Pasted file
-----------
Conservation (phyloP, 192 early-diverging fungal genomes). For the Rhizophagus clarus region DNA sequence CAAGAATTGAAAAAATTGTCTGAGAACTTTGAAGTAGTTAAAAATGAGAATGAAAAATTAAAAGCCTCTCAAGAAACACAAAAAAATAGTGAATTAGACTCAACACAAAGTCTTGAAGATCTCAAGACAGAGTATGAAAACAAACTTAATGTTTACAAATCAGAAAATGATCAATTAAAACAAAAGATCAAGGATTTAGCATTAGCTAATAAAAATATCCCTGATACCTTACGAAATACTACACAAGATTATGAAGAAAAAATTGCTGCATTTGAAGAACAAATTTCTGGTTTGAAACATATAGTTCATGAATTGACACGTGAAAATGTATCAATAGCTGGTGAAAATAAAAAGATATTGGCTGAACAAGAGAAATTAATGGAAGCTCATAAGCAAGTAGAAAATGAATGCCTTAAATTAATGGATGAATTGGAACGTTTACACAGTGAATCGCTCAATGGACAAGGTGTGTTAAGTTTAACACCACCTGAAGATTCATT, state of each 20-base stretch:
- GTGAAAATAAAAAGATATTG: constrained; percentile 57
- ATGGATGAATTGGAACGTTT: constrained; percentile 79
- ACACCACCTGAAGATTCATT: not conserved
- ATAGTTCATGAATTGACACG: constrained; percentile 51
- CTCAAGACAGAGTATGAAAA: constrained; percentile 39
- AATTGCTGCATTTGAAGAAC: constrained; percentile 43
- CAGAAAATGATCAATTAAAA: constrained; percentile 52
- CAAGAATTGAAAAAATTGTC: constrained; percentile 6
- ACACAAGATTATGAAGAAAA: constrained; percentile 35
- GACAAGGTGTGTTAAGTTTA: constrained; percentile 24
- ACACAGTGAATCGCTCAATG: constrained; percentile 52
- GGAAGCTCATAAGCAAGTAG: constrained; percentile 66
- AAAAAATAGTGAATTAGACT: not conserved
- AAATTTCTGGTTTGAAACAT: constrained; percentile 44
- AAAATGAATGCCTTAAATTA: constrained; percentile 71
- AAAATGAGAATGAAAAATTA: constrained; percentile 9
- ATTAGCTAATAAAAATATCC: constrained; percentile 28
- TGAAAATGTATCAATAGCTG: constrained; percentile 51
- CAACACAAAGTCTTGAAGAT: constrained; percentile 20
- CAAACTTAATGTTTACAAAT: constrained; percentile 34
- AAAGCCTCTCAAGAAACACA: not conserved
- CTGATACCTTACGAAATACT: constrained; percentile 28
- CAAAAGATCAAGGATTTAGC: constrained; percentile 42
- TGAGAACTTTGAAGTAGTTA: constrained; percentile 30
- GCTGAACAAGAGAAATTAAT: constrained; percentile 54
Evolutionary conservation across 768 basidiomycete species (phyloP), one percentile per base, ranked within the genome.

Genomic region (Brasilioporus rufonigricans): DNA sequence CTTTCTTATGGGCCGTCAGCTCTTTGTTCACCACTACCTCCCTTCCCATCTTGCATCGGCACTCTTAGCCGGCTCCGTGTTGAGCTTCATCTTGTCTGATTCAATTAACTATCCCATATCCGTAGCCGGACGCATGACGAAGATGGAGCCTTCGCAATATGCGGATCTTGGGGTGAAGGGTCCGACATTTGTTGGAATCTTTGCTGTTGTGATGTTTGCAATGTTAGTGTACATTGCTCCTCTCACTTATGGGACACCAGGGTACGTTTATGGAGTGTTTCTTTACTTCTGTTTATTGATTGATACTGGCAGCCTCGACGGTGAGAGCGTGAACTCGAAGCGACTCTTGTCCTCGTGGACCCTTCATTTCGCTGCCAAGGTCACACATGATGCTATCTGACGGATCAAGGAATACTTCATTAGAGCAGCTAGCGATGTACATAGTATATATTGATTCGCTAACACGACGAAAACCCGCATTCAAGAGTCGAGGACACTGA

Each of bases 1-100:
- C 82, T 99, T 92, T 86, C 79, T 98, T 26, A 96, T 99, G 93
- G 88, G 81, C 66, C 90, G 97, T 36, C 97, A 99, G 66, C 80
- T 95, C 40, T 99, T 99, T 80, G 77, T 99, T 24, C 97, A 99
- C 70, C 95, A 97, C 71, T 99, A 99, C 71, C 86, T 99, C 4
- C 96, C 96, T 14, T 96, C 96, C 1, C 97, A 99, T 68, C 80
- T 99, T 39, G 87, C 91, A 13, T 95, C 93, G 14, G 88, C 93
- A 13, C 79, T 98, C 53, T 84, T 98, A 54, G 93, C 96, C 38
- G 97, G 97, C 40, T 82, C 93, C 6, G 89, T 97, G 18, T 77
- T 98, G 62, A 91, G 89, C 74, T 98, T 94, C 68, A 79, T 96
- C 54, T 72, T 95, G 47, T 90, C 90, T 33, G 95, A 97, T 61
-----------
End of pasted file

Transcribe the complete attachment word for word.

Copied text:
Conservation (phyloP, 192 early-diverging fungal genomes). For the Rhizophagus clarus region DNA sequence CAAGAATTGAAAAAATTGTCTGAGAACTTTGAAGTAGTTAAAAATGAGAATGAAAAATTAAAAGCCTCTCAAGAAACACAAAAAAATAGTGAATTAGACTCAACACAAAGTCTTGAAGATCTCAAGACAGAGTATGAAAACAAACTTAATGTTTACAAATCAGAAAATGATCAATTAAAACAAAAGATCAAGGATTTAGCATTAGCTAATAAAAATATCCCTGATACCTTACGAAATACTACACAAGATTATGAAGAAAAAATTGCTGCATTTGAAGAACAAATTTCTGGTTTGAAACATATAGTTCATGAATTGACACGTGAAAATGTATCAATAGCTGGTGAAAATAAAAAGATATTGGCTGAACAAGAGAAATTAATGGAAGCTCATAAGCAAGTAGAAAATGAATGCCTTAAATTAATGGATGAATTGGAACGTTTACACAGTGAATCGCTCAATGGACAAGGTGTGTTAAGTTTAACACCACCTGAAGATTCATT, state of each 20-base stretch:
- GTGAAAATAAAAAGATATTG: constrained; percentile 57
- ATGGATGAATTGGAACGTTT: constrained; percentile 79
- ACACCACCTGAAGATTCATT: not conserved
- ATAGTTCATGAATTGACACG: constrained; percentile 51
- CTCAAGACAGAGTATGAAAA: constrained; percentile 39
- AATTGCTGCATTTGAAGAAC: constrained; percentile 43
- CAGAAAATGATCAATTAAAA: constrained; percentile 52
- CAAGAATTGAAAAAATTGTC: constrained; percentile 6
- ACACAAGATTATGAAGAAAA: constrained; percentile 35
- GACAAGGTGTGTTAAGTTTA: constrained; percentile 24
- ACACAGTGAATCGCTCAATG: constrained; percentile 52
- GGAAGCTCATAAGCAAGTAG: constrained; percentile 66
- AAAAAATAGTGAATTAGACT: not conserved
- AAATTTCTGGTTTGAAACAT: constrained; percentile 44
- AAAATGAATGCCTTAAATTA: constrained; percentile 71
- AAAATGAGAATGAAAAATTA: constrained; percentile 9
- ATTAGCTAATAAAAATATCC: constrained; percentile 28
- TGAAAATGTATCAATAGCTG: constrained; percentile 51
- CAACACAAAGTCTTGAAGAT: constrained; percentile 20
- CAAACTTAATGTTTACAAAT: constrained; percentile 34
- AAAGCCTCTCAAGAAACACA: not conserved
- CTGATACCTTACGAAATACT: constrained; percentile 28
- CAAAAGATCAAGGATTTAGC: constrained; percentile 42
- TGAGAACTTTGAAGTAGTTA: constrained; percentile 30
- GCTGAACAAGAGAAATTAAT: constrained; percentile 54
Evolutionary conservation across 768 basidiomycete species (phyloP), one percentile per base, ranked within the genome.

Genomic region (Brasilioporus rufonigricans): DNA sequence CTTTCTTATGGGCCGTCAGCTCTTTGTTCACCACTACCTCCCTTCCCATCTTGCATCGGCACTCTTAGCCGGCTCCGTGTTGAGCTTCATCTTGTCTGATTCAATTAACTATCCCATATCCGTAGCCGGACGCATGACGAAGATGGAGCCTTCGCAATATGCGGATCTTGGGGTGAAGGGTCCGACATTTGTTGGAATCTTTGCTGTTGTGATGTTTGCAATGTTAGTGTACATTGCTCCTCTCACTTATGGGACACCAGGGTACGTTTATGGAGTGTTTCTTTACTTCTGTTTATTGATTGATACTGGCAGCCTCGACGGTGAGAGCGTGAACTCGAAGCGACTCTTGTCCTCGTGGACCCTTCATTTCGCTGCCAAGGTCACACATGATGCTATCTGACGGATCAAGGAATACTTCATTAGAGCAGCTAGCGATGTACATAGTATATATTGATTCGCTAACACGACGAAAACCCGCATTCAAGAGTCGAGGACACTGA

Each of bases 1-100:
- C 82, T 99, T 92, T 86, C 79, T 98, T 26, A 96, T 99, G 93
- G 88, G 81, C 66, C 90, G 97, T 36, C 97, A 99, G 66, C 80
- T 95, C 40, T 99, T 99, T 80, G 77, T 99, T 24, C 97, A 99
- C 70, C 95, A 97, C 71, T 99, A 99, C 71, C 86, T 99, C 4
- C 96, C 96, T 14, T 96, C 96, C 1, C 97, A 99, T 68, C 80
- T 99, T 39, G 87, C 91, A 13, T 95, C 93, G 14, G 88, C 93
- A 13, C 79, T 98, C 53, T 84, T 98, A 54, G 93, C 96, C 38
- G 97, G 97, C 40, T 82, C 93, C 6, G 89, T 97, G 18, T 77
- T 98, G 62, A 91, G 89, C 74, T 98, T 94, C 68, A 79, T 96
- C 54, T 72, T 95, G 47, T 90, C 90, T 33, G 95, A 97, T 61